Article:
2 wells, 1 patch of dirt. Who gets the oil?

By Mike Soraghan | 10/31/2017 07:28 AM EDT

OKARCHE, Okla. — A unique set of rules has evolved in this oil-driven state that allows two companies to pump oil from the same patch of dirt, sometimes in the same formation. But it’s not going smoothly. Instead, it has left a trail of older wells damaged by “frack hits,” flummoxed state regulators and started a civil war within the state’s singularly powerful oil industry.

This illustration from a U.S. EPA study shows how hydraulic fracturing fluid from a horizontal well can flood, or "hit," a vertical well (not to scale).

This illustration from a U.S. EPA study shows how hydraulic fracturing fluid from a horizontal well can flood, or "hit," a vertical well (not to scale). EPA

OKARCHE, Okla. — A unique set of rules has evolved in this oil-driven state that allows two companies to pump oil from the same patch of dirt, sometimes in the same formation.

But it’s not going smoothly. Instead, it has left a trail of older wells damaged by "frack hits," flummoxed state regulators and started a civil war within the state’s singularly powerful oil industry.

The fallout has roiled a state where the small wildcatter is as revered as the family farmer, and aging pumpjacks dot the landscape like tobacco barns in the South. Most of those wells were drilled back when wells went one direction — straight down. And many decades-old wells still pump a few barrels a week.


But state leaders have allowed large independent producers, like Newfield Exploration Co., Devon Energy Corp. and Chesapeake Energy Corp., to drill long horizontal wells for up to 2 miles through those old oil fields.

Small producers complain the larger companies are siphoning off their oil and damaging their older, vertical wells with high-pressure hydraulic fracturing. They say state officials are allowing it, even encouraging it.

The horizontal wellbores are allowed as close as 600 feet to the vertical wells, sometimes closer. The underground fractures, created under about 10,000 pounds of pressure, sometimes reach vertical wellbores and flood them with sand and fluid.

"They know they’re going to ruin your well and they don’t care," said Mike Cantrell, who helped lead an exodus of small drillers from the state’s largest oil industry trade group earlier this year. "This wouldn’t happen in Colorado, Texas or North Dakota."

Cantrell’s new group, the Oklahoma Energy Producers Alliance, commissioned a study estimating more than 400 wells have been damaged by such "frack hits" in just one county. An E&E News review found at least 10 state and federal lawsuits alleging that horizontal fracturing damaged vertical wells.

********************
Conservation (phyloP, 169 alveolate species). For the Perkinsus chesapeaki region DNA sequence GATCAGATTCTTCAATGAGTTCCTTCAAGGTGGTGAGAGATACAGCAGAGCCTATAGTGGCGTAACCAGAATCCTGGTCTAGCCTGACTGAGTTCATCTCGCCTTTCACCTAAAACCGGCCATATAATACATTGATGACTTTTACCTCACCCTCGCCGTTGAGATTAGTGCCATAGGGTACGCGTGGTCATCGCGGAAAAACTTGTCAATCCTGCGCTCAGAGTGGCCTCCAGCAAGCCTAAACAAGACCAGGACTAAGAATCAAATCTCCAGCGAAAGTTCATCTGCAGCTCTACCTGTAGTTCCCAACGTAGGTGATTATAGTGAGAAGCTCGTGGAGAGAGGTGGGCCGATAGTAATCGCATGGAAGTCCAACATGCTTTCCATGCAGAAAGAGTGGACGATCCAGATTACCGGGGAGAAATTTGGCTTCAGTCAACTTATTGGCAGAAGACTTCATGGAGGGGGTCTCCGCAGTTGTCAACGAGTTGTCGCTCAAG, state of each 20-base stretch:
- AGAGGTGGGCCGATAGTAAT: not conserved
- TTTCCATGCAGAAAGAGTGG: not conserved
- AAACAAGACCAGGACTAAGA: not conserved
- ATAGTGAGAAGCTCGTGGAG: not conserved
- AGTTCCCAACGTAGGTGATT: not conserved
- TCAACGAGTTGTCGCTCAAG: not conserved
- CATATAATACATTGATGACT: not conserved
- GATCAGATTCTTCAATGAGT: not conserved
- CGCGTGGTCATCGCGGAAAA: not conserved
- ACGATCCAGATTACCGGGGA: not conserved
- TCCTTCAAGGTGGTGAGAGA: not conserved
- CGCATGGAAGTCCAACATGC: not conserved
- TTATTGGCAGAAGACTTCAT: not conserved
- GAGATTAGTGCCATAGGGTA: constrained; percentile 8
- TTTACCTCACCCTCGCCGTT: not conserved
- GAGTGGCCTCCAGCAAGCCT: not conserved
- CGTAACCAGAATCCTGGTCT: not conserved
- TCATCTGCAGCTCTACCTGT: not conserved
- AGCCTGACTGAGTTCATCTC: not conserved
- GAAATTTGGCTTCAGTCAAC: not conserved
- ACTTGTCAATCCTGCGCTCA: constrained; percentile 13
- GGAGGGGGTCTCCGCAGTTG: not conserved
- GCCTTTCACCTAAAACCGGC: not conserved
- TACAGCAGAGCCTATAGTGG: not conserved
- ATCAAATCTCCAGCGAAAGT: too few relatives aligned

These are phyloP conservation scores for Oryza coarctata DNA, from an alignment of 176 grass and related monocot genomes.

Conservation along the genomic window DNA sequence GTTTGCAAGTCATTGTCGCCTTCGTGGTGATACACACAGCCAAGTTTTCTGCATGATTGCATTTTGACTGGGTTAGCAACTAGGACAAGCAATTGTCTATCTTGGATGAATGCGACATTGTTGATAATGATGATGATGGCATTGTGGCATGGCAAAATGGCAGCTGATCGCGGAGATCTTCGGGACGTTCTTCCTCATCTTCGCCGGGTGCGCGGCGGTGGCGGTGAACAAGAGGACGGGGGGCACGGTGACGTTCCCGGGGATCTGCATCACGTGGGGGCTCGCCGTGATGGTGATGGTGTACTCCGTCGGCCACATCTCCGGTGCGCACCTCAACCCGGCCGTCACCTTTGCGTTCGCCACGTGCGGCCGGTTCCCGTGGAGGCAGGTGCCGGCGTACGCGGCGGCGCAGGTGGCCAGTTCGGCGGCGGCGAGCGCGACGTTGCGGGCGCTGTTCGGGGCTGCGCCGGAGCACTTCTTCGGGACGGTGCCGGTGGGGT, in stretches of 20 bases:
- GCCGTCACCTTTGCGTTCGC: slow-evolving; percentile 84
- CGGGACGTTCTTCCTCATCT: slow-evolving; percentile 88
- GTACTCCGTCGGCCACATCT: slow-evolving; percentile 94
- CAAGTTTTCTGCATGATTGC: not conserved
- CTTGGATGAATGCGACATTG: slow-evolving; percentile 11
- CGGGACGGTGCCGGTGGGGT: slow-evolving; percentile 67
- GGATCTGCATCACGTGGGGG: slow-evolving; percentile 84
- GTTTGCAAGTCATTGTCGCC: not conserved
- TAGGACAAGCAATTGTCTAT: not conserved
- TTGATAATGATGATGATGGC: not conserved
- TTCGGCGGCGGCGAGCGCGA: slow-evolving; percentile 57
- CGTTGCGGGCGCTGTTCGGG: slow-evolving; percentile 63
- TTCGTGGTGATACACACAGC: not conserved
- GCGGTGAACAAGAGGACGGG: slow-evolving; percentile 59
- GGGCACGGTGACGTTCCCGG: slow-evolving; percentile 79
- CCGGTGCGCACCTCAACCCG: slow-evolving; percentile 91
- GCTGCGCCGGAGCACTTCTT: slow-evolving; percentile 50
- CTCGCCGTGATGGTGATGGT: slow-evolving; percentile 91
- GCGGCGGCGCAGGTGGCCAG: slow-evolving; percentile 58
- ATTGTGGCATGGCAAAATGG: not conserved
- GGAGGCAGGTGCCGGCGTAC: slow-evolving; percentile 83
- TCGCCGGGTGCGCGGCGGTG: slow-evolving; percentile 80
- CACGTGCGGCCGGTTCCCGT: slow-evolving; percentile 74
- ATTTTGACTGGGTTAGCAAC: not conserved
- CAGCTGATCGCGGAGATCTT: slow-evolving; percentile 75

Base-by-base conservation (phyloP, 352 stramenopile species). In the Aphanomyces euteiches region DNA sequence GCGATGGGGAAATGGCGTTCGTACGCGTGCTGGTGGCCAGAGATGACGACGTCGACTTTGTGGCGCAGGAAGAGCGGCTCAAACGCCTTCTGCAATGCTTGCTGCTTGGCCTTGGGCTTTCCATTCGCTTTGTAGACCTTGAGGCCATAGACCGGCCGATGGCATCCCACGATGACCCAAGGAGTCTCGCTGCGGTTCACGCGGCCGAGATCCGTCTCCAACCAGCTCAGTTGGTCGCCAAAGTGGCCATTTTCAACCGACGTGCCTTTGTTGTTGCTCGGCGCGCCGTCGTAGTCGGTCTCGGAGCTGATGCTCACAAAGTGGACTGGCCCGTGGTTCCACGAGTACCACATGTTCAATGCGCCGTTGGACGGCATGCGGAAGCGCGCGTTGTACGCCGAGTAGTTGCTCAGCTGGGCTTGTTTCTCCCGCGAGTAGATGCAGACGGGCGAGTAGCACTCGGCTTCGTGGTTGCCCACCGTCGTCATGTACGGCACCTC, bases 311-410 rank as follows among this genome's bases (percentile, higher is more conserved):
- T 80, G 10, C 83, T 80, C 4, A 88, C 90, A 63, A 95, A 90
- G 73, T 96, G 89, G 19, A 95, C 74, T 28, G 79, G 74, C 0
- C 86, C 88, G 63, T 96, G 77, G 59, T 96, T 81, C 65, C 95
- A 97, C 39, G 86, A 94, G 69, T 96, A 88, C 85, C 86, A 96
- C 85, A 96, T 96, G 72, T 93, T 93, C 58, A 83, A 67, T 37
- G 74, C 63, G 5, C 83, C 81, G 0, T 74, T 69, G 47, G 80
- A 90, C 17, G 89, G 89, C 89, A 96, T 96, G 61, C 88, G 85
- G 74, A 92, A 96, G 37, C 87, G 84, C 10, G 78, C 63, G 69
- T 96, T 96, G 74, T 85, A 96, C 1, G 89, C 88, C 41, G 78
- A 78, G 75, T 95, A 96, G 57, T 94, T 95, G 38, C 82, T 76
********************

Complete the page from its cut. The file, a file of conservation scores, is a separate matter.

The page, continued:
State oil and gas regulators say they’ve confirmed 20 such incidents, which sometimes lead to surface spills. Some vertical producers say frack hits could contaminate groundwater, though regulators say they have no proof of that.

Larger drillers say their smaller rivals are exaggerating the problem. But they say if state rules favor horizontal drillers, it’s because they have the same interests as the state — pumping as much oil out of the ground as quickly and efficiently as possible. Legislators and regulators at the Oklahoma Corporation Commission (OCC), they say, are simply changing with the times.

"The commission’s goal is to develop the resources of the state," said Chad Warmington, president of the Oklahoma Oil and Gas Association, which represents the state’s large independent producers. "You cannot develop the resources of the state with vertical wells."

None of the three elected commissioners agreed to an interview for this report. But a commission spokesman said the agency is just trying to implement what lawmakers have handed to them.

"It’s important to understand we didn’t make this law," said OCC spokesman Matt Skinner. "We have to follow the law that was passed by the Legislature and signed by the governor."

While Oklahoma’s situation appears to be unique, the clash shows that problems that can result from new drilling in old oil fields, and shows the shale boom has created a growing gap between large and small independent producers.

‘An art and a science’

In Okarche, about an hour west of Oklahoma City, the Cactus 142 rig is tunneling a 9-inch hole about 2 miles under the vast prairie.

The Newfield Exploration oil well is called the "CE Frederick 1508 1H-22XR." It’s in Kingfisher County, the heart of what’s called the STACK, which stands for "Sooner Trend Anadarko Basin Canadian and Kingfisher Counties." It’s the hottest play in Oklahoma right now, and among the hottest in the country.

The STACK, along with its neighbor play, the SCOOP (a similarly tortuous acronym that stands for "South Central Oklahoma Oil Province"), have led the revival of Oklahoma’s oil industry.

Newfield’s bet on the STACK has made the company, based near Houston in the Woodlands, Texas, the No. 1 oil producer in the state.

Part of that success is the ability to steer the drill bit underground with precision.

Newfield Exploration’s CE Frederick 1508 1H-22XR oil well. Photo credit: Mike Soraghan/E&E News
Newfield Exploration Co.’s CE Frederick 1508 1H-22XR oil well in Kingfisher County while it was being drilled. | Mike Soraghan/E&E News

"It’s an art and a science," Lloyd Hetrick, Newfield’s operations engineering adviser, said over the roar of the rig. "We can thread a basketball hoop from 2 miles away."

The only well in the path of the CE Frederick is another Newfield well. The Cactus crew will bend — "slide," in oil field jargon — the wellbore around it.

Changes to the law made by the Oklahoma Legislature in 2011 opened the door to companies drilling horizontal wells right through networks of vertical wells in existing oil fields. At first, the changes included only shale layers, where the vintage wells didn’t produce.

But in the past few years, as the large producers bounced back from a price slump, they’ve been more aggressive about drilling horizontally in some of the same formations as verticals. Earlier this year, the Legislature extended the same advantages to non-shale formations.

One small driller likened the changes to a city council permitting a new building to be constructed on top of another person’s building.

"The whole argument boils down to private property rights," said Zack Taylor, who has a small family-run oil company in Seminole and is also a state representative. "You can’t step on someone’s property right to promote development."